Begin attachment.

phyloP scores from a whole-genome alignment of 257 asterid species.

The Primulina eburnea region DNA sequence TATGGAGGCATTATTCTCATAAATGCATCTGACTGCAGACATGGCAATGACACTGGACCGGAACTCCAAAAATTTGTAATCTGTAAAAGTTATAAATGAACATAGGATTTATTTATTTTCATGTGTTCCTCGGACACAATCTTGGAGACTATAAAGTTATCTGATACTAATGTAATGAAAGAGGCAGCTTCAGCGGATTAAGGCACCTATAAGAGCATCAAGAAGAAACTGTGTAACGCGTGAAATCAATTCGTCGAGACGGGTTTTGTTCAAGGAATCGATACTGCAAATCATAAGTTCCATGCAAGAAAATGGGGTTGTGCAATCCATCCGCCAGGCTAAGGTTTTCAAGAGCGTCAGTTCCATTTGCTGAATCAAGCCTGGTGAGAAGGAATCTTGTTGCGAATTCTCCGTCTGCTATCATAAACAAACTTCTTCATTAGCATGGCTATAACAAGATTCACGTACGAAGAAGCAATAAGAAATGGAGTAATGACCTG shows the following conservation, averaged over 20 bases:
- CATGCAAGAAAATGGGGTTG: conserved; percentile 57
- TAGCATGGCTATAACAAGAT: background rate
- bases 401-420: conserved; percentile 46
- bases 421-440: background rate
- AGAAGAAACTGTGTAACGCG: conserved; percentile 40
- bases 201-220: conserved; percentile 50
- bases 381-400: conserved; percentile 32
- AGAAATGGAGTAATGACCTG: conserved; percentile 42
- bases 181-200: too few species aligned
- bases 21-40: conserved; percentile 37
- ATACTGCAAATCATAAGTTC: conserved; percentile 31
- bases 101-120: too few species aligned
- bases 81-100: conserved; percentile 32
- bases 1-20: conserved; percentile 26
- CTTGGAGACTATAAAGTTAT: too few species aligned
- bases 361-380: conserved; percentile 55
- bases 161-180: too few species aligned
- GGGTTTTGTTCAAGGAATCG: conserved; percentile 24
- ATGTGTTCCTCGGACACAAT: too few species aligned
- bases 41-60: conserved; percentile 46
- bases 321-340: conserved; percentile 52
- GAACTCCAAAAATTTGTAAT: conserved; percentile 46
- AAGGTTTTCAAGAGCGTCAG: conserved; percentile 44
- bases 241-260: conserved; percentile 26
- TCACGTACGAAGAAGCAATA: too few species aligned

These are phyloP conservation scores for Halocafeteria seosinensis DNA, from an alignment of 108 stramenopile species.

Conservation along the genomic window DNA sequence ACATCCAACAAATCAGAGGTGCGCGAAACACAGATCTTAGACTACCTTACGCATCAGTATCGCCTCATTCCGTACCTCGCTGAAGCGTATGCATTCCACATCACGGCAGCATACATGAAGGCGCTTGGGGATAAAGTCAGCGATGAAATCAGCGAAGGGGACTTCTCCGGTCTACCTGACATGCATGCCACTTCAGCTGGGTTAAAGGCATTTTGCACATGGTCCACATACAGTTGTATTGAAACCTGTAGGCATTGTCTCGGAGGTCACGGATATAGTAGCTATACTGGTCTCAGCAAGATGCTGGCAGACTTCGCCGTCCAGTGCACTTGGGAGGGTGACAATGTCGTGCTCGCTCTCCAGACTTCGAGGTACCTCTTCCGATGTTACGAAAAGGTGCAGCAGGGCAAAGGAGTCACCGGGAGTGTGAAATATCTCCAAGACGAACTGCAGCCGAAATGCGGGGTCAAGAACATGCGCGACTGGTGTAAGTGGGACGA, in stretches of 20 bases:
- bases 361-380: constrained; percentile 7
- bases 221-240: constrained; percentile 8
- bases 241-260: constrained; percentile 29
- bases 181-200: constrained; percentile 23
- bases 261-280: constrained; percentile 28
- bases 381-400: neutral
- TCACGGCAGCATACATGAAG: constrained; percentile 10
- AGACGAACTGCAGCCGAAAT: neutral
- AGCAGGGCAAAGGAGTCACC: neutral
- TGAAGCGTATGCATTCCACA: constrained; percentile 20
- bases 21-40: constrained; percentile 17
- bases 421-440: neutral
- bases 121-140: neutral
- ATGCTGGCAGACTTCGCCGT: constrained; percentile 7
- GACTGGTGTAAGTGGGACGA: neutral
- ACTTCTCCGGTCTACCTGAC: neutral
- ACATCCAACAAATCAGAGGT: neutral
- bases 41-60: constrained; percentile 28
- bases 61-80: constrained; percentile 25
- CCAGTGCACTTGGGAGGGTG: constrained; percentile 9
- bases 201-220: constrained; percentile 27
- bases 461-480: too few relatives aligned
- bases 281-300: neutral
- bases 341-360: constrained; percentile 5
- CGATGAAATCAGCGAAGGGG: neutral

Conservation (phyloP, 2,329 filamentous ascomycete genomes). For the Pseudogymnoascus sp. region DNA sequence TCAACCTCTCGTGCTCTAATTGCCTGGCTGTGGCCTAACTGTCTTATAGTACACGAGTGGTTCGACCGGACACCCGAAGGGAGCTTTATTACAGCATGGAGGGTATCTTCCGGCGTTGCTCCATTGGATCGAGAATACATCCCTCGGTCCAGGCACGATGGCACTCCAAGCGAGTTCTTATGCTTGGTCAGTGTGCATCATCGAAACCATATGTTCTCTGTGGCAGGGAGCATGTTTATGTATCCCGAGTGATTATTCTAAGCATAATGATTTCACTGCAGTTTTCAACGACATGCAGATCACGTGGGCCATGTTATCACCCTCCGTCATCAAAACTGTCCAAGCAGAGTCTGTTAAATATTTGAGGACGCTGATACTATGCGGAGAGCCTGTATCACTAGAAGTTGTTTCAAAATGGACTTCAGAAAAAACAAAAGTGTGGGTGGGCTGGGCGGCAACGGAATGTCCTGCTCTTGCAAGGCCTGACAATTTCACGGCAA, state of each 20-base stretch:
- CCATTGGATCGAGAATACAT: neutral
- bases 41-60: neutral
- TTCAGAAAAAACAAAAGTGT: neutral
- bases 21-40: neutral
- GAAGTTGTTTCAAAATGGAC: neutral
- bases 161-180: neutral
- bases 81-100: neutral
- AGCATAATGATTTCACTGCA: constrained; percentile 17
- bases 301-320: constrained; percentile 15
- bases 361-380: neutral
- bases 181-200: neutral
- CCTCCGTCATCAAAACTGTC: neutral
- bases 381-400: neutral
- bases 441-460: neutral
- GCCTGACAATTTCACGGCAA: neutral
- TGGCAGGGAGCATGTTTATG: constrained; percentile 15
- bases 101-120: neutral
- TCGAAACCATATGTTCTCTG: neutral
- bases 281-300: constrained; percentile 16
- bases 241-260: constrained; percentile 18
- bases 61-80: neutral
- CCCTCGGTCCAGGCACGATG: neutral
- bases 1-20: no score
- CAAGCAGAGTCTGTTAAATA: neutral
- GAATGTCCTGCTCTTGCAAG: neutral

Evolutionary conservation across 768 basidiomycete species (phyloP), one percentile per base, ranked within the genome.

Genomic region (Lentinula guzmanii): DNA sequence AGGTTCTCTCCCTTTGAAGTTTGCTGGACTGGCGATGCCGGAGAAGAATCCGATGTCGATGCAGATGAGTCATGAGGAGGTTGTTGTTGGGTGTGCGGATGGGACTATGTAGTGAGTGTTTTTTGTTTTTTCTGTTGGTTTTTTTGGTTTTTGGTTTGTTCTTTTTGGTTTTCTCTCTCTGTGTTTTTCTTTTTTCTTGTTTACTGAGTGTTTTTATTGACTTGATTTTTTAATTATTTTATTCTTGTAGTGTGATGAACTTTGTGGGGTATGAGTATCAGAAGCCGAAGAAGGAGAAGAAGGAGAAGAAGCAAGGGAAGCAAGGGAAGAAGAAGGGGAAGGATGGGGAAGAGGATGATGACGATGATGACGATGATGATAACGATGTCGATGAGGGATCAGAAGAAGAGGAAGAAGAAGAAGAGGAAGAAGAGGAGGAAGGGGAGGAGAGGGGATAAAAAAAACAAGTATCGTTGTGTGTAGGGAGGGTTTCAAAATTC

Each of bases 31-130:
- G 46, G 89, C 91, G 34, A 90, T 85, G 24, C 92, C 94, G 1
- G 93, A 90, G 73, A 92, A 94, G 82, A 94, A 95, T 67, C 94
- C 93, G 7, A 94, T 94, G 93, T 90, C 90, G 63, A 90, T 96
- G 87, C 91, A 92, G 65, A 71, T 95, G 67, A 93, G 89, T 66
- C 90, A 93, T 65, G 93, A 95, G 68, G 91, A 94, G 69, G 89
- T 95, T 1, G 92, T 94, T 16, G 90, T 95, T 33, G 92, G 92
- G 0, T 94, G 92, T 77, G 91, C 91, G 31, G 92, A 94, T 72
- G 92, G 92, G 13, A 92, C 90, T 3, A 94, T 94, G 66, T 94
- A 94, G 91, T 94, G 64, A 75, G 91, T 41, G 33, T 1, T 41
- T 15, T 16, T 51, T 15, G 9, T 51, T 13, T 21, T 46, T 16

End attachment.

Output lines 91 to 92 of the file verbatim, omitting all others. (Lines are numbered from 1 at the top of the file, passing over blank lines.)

- G 92, G 92, G 13, A 92, C 90, T 3, A 94, T 94, G 66, T 94
- A 94, G 91, T 94, G 64, A 75, G 91, T 41, G 33, T 1, T 41